"All books are either dreams or swords,/You can cut, or you can drug, with words." - Amy Lowell, 'Sword Blades and Poppy Seed'

Friday, June 24, 2011

Film Friday: Jurassic Park

Crichton, Michael. Jurassic Park. New York: Ballantine Books, 1990. 399 pages.

"An astonishing technique for recovering and cloning dinosaur DNA has been discovered. Now mankind's most thrilling fantasies have come true. Creatures extinct for eons roam Jurassic Park with their awesome presence and profound mystery, and all the world can visit them--for a price. Until something goes wrong...." (description from book cover)

Book Rating: **** (out of five)
Film Rating: *** (out of five)

  • Premise. As a cautionary tale of the dangers of unbridled scientific power has the potential to be dry and didactic, but when the story is that we've used our power to create dinosaurs that are in turn destroying us is highly entertaining.  It is also absolutely terrifying at times.
  • Writing Style. Crichton's writing is engaging and when characters such as Ian Malcolm are explaining technical concepts, they are are clearly, while still being relevant to the plot.
  • Characterization. Some of the characters, such as Hammond, are rather one dimensional (though Crichton makes his narrow-minded focus disturbingly plausible).

I find the world that Crichton creates to be both engrossing and terrifying.  For me, the suggestion of dinosaurs actually escaping the island is almost creepier than anything else.  I also find his descriptions of the dinosaurs fascinating.  You can feel the intelligence of the velociraptors, which is what makes them particularly disturbing.  The book is very difficult to put down, though I wouldn't recommend it for bedtime reading.  The book tends to get your adrenaline up, which makes it difficult to fall asleep :)  What makes some of action moments with the dinosaurs so effective is that you care about many of the characters, and that the whole situation is the result of the arrogant blindness of Hammond, who throughout the book refuses to acknowledge that anything has gone wrong.

While I'm sure that some of the science used to create the dinosaurs is specious, the real scientific and mathematical theories presented in the book are deftly woven into the plot, which prevents the book from feeling overly technical.  Personally, I think that this book is probably the best introduction to chaos theory for non-mathematicians. Ian Malcolm's views on modern society and scientific practice are fascinating and depressing. Crichton is obviously skilled at combining his scientific background with entertainment.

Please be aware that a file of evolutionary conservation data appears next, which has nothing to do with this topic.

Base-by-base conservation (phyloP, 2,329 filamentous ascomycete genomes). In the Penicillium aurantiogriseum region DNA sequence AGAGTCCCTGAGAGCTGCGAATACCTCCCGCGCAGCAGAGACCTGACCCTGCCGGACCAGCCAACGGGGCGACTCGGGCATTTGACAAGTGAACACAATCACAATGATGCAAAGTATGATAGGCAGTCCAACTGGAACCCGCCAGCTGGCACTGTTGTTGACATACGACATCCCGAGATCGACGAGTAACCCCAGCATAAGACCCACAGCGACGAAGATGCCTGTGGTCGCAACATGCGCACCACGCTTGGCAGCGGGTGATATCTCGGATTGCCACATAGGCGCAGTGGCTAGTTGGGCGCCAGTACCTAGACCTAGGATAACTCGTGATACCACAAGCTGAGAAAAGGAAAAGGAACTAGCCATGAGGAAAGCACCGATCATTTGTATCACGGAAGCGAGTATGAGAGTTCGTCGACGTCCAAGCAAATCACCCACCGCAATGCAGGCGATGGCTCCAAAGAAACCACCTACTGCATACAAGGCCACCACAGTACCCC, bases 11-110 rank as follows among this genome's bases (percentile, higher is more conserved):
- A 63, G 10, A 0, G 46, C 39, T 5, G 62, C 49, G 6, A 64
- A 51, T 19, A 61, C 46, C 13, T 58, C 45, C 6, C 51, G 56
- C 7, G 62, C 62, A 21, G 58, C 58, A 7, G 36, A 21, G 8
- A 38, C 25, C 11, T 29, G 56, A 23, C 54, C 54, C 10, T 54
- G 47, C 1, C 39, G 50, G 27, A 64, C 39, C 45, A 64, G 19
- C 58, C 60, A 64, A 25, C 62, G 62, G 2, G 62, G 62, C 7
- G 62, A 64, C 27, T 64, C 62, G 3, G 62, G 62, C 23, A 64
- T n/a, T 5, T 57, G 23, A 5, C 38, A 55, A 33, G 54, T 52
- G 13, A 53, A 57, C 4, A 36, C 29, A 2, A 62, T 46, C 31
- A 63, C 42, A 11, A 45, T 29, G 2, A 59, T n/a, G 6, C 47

The Film:
The movie is certainly entertaining and chalk full of amazing special affects. Aside from the lower injury and fatality count of the movie, it lacks what makes the book so powerful. Some of the most suspenseful moments are absent, as are many of the comments on chaos theory.  Also, there is no suggestion of dinosaurs escaping the island.  What elements are shared between the movie tend to be more powerful in the book.  The movie begins with a worker being pulled into a cage by a raptor.  In the book, we see a doctor receiving the terribly injured body of a worker who was involved in a "machine accident," and Crichton's description of the injuries and the reaction of the doctor makes the scene more effective than simply seeing a worker dragged away from his fellows in the movie.  I also think that this is an instance where the embellishments of our imaginations are creepier than all the special effects in the world.

This is not to say that the movie is bad.  I enjoy watching it (I am partial to Sam Neil), and the movie requires no thought for enjoyment.  It also has its own great moments, such as a T. Rex being seen in a rearview mirror that says "Objects in mirror may be closer than they appear," and my favorite lines of dialogue: "Ian: God creates dinosaurs. God destroys dinosaurs. God creates man. Man destroys God. Man creates dinosaurs. Ellie: Dinosaurs eat man. Woman inherits the earth."  So, I recommend both, but (surprise, surprise) the book is better.


  1. WOW do I love your blog background...it is so cool. Where is that cool house?


    I will be having two different giveaways on my blog......one starting tomorrow and one posted right now.


    STOP BY.



  2. @ Elizabeth: Well, that "cool house" actually used to be the winter palace of the tsars in St. Petersburg, Russia. It is currently one of the buildings that make up the Hermitage, the major art museum in St. Petersburg. This library was preserved as a "palace interior" as opposed to the rooms that house a fabulous collection of western art.

    I look forward to reading your blog!

  3. Bren, I very much agree on your analysis of both the book and the film, but in the first line of your film commentary, I think you mean "chock-full" rather than "chalk full" :)

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